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Lancet Neurol. 2015 Oct;14(10):985-91. doi: 10.1016/S1474-4422(15)00201-X. Epub 2015 Aug 25.

Riluzole in patients with hereditary cerebellar ataxia: a randomised, double-blind, placebo-controlled trial.

Author information

  • 1Center for Experimental Neurological Therapies, Sant'Andrea Hospital, Neurosciences, Mental Health, and Sensory Organs (NESMOS), Sapienza University of Rome, Rome, Italy.
  • 2Department of Medical Sciences and Biotechnologies, Sapienza University of Rome, Rome, Italy.
  • 3National Research Council, Institute of Translational Pharmacology, Rome, Italy.
  • 4Physical Medicine and Rehabilitation Unit, Sant'Andrea Hospital, Sapienza University of Rome, Rome, Italy.
  • 5Center for Experimental Neurological Therapies, Sant'Andrea Hospital, Neurosciences, Mental Health, and Sensory Organs (NESMOS), Sapienza University of Rome, Rome, Italy. Electronic address: marco.salvetti@uniroma1.it.
  • 6Neuromuscular and Neurological Rare Diseases Center ASO San Camillo-Forlanini, Rome, Italy.
  • 7National Centre of Epidemiology, National Institute of Health, Rome, Italy.
  • 8Center for Experimental Neurological Therapies, Sant'Andrea Hospital, Neurosciences, Mental Health, and Sensory Organs (NESMOS), Sapienza University of Rome, Rome, Italy. Electronic address: giovanni.ristori@uniroma1.it.

Abstract

BACKGROUND:

Our previous study in patients with cerebellar ataxias of different causes showed significant benefit of riluzole after 8 weeks. We aimed to confirm these results in patients with spinocerebellar ataxia or Friedreich's ataxia in a 1-year trial.

METHODS:

Patients with spinocerebellar ataxia or Friedreich's ataxia (2:1 ratio) from three Italian neurogenetic units were enrolled in this multicentre, double-blind, placebo-controlled trial, and randomly assigned to riluzole (50 mg orally, twice daily) or placebo for 12 months. The randomisation list was computer-generated and a centralised randomisation system was implemented. Participants and assessing neurologists were masked to treatment allocation. The primary endpoint was the proportion of patients with improved Scale for the Assessment and Rating of Ataxia (SARA) score (a drop of at least one point) at 12 months. An intention-to-treat analysis was done. This trial is registered at ClinicalTrials.gov, number NCT01104649.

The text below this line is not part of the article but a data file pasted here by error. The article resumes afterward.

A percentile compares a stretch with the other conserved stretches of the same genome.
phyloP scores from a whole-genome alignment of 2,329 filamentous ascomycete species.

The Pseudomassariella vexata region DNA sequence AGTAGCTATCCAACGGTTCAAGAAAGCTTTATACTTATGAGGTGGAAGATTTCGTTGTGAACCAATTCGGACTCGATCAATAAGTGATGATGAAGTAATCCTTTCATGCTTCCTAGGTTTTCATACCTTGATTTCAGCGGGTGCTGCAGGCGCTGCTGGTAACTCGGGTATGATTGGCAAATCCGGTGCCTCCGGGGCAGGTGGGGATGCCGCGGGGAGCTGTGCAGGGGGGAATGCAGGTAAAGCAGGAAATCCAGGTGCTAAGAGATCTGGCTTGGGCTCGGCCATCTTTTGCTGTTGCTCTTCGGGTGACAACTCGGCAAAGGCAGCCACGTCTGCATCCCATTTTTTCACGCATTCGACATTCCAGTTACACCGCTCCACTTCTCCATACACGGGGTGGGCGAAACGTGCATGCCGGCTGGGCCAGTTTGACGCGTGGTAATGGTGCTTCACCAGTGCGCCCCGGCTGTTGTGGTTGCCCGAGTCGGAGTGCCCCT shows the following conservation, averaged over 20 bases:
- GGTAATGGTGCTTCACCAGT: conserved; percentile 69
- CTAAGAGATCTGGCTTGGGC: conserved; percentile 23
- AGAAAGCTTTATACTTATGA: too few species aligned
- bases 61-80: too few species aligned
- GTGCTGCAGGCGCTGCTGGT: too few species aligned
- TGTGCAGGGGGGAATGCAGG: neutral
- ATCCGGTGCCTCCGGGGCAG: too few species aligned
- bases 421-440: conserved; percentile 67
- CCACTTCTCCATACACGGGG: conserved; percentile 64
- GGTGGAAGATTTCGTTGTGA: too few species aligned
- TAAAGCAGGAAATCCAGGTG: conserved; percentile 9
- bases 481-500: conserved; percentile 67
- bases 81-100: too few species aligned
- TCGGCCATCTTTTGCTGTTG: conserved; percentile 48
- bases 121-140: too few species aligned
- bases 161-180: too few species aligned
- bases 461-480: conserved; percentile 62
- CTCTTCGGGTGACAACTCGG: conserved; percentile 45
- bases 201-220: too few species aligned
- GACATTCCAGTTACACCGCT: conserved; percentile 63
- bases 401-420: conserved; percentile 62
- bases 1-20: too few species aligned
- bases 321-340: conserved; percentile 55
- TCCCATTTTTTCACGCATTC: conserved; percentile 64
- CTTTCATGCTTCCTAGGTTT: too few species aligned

FINDINGS:

Between May 22, 2010, and Feb 25, 2013, 60 patients were enrolled. Two patients in the riluzole group and three in the placebo group withdrew their consent before receiving treatment, so the intention-to-treat analysis was done on 55 patients (19 with spinocerebellar ataxia and nine with Friedreich's ataxia in the riluzole group, and 19 with spinocerebellar ataxia and eight with Friedreich's ataxia in the placebo group). The proportion with decreased SARA score was 14 (50%) of 28 patients in the riluzole group versus three (11%) of 27 in the placebo group (OR 8·00, 95% CI 1·95-32·83; p=0·002). No severe adverse events were recorded. In the riluzole group, two patients had an increase in liver enzymes (less than two times above normal limits). In two participants in the riluzole group and two participants in the placebo group, sporadic mild adverse events were reported.

INTERPRETATION:

Our findings lend support to the idea that riluzole could be a treatment for cerebellar ataxia. Longer studies and disease-specific trials are needed to confirm whether these findings can be applied in clinical practice.

FUNDING:

Agenzia Italiana del Farmaco.

PMID:
26321318
DOI:
10.1016/S1474-4422(15)00201-X
[PubMed - indexed for MEDLINE]
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